1356 by Bernard Cornwell
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Re: What are you currently reading?
« Reply #1112 on: 08 Sep 2016, 02:12 »

Haven't started it yet, but The Myth of Sisyphus by Albert Camus is on the way in the mail, I can't wait... I read The Stranger years ago, but now finally getting around to reading more Camus.
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Re: What are you currently reading?
« Reply #1113 on: 08 Sep 2016, 20:07 »

It's September and I just realized that I haven't read a single book all year....

What the hell is wrong with me?!?

Seriously, this has never happened before, I think I should see a doctor.
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Re: What are you currently reading?
« Reply #1114 on: 08 Sep 2016, 20:52 »

You'd be better off seeing a librarian.
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Re: What are you currently reading?
« Reply #1115 on: 09 Sep 2016, 04:19 »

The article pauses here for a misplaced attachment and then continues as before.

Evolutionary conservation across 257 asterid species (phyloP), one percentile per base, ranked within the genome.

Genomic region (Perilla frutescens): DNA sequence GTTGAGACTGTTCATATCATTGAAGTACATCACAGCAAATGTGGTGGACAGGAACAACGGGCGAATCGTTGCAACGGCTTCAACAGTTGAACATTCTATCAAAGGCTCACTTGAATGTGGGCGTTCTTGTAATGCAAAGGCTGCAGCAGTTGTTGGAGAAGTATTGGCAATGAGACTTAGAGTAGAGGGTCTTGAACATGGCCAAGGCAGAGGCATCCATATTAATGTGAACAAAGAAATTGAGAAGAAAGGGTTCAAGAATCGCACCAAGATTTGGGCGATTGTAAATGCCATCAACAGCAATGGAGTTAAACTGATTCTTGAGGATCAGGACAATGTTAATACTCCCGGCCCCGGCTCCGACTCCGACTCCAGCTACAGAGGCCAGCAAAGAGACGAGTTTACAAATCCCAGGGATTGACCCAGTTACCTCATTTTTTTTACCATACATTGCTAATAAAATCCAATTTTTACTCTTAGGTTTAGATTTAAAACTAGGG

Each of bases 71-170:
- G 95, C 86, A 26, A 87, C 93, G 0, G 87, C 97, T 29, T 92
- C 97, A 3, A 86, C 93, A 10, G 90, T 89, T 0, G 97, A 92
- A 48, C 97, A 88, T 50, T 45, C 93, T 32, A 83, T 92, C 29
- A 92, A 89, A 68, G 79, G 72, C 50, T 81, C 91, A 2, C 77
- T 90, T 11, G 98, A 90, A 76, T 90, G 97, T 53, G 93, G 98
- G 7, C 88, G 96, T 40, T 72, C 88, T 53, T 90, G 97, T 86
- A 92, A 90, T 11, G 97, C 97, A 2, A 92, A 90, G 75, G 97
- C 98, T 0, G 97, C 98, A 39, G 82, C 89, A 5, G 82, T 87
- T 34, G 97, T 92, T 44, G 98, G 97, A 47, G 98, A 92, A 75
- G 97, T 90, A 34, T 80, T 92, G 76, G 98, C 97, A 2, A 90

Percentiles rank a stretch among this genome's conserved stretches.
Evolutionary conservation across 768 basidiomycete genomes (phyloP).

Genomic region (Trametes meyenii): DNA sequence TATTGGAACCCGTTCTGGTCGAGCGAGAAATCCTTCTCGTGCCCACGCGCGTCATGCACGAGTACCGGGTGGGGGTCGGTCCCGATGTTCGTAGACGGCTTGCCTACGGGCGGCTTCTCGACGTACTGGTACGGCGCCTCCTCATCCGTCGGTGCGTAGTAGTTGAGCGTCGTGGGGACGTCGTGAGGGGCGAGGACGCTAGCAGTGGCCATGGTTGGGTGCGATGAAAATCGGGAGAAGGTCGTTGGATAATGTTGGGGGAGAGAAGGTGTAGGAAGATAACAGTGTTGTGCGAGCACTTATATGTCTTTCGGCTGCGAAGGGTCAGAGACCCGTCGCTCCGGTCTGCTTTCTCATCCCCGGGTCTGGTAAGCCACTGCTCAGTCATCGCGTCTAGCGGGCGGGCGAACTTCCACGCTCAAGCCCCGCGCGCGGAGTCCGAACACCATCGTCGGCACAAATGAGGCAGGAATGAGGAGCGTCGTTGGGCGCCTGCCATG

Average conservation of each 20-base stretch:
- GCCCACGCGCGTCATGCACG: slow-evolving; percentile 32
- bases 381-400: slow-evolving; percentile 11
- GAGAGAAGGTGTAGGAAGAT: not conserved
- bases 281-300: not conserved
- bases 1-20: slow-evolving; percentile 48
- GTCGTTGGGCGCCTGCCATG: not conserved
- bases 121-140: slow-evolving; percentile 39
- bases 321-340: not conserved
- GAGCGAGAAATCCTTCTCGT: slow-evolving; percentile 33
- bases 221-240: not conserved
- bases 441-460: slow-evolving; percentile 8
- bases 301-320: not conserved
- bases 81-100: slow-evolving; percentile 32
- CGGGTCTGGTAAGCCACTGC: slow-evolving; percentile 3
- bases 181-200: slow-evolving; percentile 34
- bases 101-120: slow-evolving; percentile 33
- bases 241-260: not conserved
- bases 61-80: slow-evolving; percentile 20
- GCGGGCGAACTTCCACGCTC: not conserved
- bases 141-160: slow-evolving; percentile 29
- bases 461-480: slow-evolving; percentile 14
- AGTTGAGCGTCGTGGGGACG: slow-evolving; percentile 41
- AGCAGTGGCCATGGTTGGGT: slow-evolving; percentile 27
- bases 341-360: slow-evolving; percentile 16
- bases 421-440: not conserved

One that has a doctorate....
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Re: What are you currently reading?
« Reply #1116 on: 11 Dec 2016, 13:18 »

"Correction Officer's Guide to Understanding Inmates"
"The Ethical Slut"
Just finished those and moving on to finishing a book about ombudsman programs.

I'm weird, aren't I?
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Re: What are you currently reading?
« Reply #1117 on: 11 Dec 2016, 13:49 »

Reading Shogun at the moment.

Started reading it some months ago, but sorta lost interest for a while but picked it up again about two weeks ago and am steadly plowing through it
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Re: What are you currently reading?
« Reply #1118 on: 27 Dec 2016, 07:08 »

So last week and even during the Christmas break it was rather boring at work or during travel so I read some of HP Lovecraft's works: